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Orange juice 'brain function boost'

Published 15/05/2015

Research suggests drinking orange juice every day could help improve brain function in elderly people
Research suggests drinking orange juice every day could help improve brain function in elderly people

Drinking orange juice every day could help improve brain function in elderly people, research has suggested.

A small study, which saw 37 adults with an average age of 67 consume 500ml (just under a pint) of orange juice daily for eight weeks, found they had an 8% overall improvement in cognitive function compared with a group who consumed a control drink.

At the beginning and end of the eight weeks their memory, reaction time and verbal fluency was measured by carrying out eight tests.

One of the tests of verbal memory required learning a list of words to be recalled immediately, and again after a 30-minute delay.

Researchers said an 8% improvement equates to remembering one more word from a shopping list of 15 items. Small improvements such as this over an eight-week period could translate into substantial improvements over the lifespan.

While the researchers are not recommending that people drink 500ml of orange juice every day, due to its high sugar content, they said their findings show that the constituents of orange juice could play an important role in providing brain-boosting nutrients as part of a healthy, balanced diet.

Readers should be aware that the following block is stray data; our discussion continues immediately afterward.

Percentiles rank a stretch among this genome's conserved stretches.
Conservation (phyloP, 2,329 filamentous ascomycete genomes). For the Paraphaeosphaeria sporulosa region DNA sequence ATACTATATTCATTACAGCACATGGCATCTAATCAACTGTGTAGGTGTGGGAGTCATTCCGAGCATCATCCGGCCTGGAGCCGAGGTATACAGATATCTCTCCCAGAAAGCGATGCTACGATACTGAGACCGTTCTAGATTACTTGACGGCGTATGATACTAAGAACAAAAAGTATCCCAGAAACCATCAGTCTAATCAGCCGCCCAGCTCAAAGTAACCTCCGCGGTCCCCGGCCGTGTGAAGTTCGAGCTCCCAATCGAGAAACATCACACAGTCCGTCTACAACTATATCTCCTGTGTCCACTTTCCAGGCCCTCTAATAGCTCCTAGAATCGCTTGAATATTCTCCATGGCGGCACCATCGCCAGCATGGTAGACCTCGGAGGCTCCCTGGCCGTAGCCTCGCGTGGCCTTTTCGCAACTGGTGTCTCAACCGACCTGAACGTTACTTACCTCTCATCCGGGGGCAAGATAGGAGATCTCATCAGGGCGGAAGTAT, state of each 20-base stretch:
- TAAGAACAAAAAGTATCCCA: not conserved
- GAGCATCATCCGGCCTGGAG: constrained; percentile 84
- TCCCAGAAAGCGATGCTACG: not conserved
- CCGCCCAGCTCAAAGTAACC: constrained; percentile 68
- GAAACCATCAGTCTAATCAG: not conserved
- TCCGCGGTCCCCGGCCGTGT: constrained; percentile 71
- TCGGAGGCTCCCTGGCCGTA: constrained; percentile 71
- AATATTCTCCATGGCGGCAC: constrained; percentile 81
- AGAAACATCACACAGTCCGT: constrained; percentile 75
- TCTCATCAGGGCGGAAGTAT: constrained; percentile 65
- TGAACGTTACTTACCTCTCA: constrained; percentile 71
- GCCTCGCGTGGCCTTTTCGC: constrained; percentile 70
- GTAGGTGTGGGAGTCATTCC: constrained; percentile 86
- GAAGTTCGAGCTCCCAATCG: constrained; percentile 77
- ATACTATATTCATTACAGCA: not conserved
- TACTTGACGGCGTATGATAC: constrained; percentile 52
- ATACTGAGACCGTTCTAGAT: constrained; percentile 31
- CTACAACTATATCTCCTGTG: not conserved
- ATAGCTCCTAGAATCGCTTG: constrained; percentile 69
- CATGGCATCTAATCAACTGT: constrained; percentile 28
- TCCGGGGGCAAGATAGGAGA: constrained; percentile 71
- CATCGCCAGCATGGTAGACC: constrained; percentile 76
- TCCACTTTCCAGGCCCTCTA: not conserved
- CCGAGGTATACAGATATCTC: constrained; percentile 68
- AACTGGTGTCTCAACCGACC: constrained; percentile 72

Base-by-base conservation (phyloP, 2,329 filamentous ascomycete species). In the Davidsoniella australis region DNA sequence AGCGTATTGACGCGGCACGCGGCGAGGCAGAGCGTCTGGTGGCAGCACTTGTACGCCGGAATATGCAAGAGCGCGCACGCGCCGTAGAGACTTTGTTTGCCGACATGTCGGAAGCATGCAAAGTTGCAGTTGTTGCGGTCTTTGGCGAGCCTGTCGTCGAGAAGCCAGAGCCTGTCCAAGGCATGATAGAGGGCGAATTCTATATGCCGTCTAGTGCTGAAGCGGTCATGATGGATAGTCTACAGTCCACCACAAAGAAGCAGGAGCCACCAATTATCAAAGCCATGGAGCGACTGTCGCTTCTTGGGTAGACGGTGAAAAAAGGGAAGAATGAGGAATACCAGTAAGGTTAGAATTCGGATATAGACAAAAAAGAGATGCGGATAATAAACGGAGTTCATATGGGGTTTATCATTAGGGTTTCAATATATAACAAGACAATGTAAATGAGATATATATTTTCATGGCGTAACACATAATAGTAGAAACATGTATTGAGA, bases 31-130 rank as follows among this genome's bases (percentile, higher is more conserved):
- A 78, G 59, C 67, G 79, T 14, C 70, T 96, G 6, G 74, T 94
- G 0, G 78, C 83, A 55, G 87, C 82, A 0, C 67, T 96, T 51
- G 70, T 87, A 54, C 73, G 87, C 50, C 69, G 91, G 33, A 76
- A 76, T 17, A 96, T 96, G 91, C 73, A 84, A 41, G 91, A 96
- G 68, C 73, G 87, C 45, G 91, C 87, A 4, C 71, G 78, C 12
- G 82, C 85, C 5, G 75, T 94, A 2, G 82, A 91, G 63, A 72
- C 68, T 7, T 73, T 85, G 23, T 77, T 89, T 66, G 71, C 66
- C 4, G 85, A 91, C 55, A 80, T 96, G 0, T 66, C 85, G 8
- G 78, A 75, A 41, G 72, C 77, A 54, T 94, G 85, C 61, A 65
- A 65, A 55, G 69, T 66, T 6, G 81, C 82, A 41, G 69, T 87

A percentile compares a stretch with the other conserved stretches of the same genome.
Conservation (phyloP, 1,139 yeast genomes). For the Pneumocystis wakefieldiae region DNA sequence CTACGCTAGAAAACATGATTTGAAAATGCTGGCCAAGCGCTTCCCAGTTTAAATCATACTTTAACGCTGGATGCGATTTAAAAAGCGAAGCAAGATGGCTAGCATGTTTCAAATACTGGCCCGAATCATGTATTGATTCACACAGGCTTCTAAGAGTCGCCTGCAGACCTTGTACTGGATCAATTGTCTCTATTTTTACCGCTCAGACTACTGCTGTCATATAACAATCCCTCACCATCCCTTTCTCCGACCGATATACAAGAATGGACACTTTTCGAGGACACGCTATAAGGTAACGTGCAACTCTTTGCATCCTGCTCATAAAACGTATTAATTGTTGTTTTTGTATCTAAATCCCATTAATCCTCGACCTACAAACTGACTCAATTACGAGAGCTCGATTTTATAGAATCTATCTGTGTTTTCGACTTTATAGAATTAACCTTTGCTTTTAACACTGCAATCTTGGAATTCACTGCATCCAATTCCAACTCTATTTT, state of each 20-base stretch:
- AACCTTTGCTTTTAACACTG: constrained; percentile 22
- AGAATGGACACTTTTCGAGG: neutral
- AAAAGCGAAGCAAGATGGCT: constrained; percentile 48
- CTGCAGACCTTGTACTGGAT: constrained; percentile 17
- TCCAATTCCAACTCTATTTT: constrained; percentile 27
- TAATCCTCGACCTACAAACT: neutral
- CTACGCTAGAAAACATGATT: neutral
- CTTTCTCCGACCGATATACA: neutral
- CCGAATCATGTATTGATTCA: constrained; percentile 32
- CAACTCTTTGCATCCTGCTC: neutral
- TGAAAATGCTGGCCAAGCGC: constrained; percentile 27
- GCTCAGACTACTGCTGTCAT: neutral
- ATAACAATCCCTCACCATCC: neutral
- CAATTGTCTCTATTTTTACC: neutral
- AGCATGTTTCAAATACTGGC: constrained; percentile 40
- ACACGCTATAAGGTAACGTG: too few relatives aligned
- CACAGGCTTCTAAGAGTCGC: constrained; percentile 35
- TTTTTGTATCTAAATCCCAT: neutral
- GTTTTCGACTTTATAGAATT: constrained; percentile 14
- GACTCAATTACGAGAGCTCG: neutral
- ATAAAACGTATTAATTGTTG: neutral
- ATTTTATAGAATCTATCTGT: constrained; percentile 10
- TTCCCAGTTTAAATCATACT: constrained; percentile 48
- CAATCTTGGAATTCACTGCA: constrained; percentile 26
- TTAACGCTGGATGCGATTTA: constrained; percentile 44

Co-author Dr Daniel Lamport, of the University of Reading's School of Psychology and Clinical Language Sciences, said orange juice is a major source of a group of naturally occurring plant phytochemicals known as flavonoids, and is particularly rich in a sub-class of flavonoids, known as flavanones.

Recent studies have shown that flavonoids may improve memory through the activation of signalling pathways in the hippocampus, a part of the brain that is associated with learning and memory.

He said with a rapidly ageing population and estimations that the number of persons aged 60 or over could triple by 2100, it is "imperative" that simple, cost-effective ways to improve cognitive function in old age are explored.

"Small, easily administered changes to the daily diet, such as eating more flavonoid-rich fruits and vegetables, have the potential to substantially benefit brain health," he said.

"We know that people find it difficult to sustain big changes to their diet but simple alterations are much easier to maintain permanently.

"More research on the positive effects of flavonoids on cognition is still needed. However, this is an important discovery which strengthens the growing body of evidence that flavonoid-rich foodstuffs could play a big role in tackling cognition decline in old age."

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